“Even death itself, which is the end of all, though it be fearful and irksome to nature, yet it is to God’s servants a bed of down, easing them of all their miseries, and putting them in possession of an heavenly kingdom.
Therefore saith Solomon, ‘The day of death is better than the day of birth,’ Eccles. 7:1. God will be the God of His, not only unto death, but in death.
Death is the death of itself, and not of us. It is a disarmed and conquered enemy to all the faithful; for which cause St Paul desired to be dissolved and to be with Christ, which is best of all, Philip. 1:23.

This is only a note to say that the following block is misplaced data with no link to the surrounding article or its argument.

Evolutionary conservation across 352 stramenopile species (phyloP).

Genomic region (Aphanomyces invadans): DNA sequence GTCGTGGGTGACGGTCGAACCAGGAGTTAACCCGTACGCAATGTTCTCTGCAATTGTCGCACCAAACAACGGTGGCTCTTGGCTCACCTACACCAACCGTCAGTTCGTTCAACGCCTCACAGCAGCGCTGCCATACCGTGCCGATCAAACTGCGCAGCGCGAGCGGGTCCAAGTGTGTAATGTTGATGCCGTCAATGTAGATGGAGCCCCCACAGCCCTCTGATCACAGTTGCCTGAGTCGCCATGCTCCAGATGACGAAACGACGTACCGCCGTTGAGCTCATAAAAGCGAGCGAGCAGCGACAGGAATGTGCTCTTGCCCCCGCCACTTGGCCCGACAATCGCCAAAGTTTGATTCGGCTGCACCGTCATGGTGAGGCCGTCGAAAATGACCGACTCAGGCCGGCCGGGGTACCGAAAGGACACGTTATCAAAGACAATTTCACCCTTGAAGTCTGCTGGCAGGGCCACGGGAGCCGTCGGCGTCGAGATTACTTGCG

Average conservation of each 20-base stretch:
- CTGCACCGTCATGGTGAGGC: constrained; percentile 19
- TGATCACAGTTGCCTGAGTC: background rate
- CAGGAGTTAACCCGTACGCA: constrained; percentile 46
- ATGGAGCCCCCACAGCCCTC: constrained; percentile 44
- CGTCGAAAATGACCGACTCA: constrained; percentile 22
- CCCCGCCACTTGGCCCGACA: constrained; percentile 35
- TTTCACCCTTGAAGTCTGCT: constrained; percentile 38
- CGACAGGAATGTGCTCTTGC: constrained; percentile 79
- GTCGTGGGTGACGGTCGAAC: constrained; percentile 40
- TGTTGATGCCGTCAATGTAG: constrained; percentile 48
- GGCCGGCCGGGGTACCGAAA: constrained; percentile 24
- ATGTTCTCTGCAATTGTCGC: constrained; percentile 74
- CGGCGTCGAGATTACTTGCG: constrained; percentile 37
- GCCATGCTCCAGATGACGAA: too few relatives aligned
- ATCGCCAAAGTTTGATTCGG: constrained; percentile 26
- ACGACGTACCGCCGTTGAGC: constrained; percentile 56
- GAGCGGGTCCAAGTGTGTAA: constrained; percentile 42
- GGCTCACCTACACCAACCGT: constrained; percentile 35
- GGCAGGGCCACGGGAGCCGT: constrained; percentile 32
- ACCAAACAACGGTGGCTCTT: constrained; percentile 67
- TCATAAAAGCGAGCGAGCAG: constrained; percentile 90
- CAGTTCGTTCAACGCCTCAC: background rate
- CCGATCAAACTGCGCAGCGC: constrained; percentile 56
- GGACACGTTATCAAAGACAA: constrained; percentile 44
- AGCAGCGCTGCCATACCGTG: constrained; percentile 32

Death, albeit it seems terrible and dreadful, yet the sting thereof being taken away by the death of Christ, it brings everlasting joy along with it.
Death is only as a grim porter to let us into a stately palace.
Whither tend all the troubles we meet with in this world, but only to fit us for a better condition hereafter, and to assure the soul that when earth can hold it no longer, heaven shall.”
–Richard Sibbes, “The Privileges of the Faithful,” in The Complete Works of Richard Sibbes, ed. Alexander Balloch Grosart, vol. 5 (Edinburgh; London; Dublin: James Nichol; James Nisbet and Co.; W. Robertson, 1863), 260–261.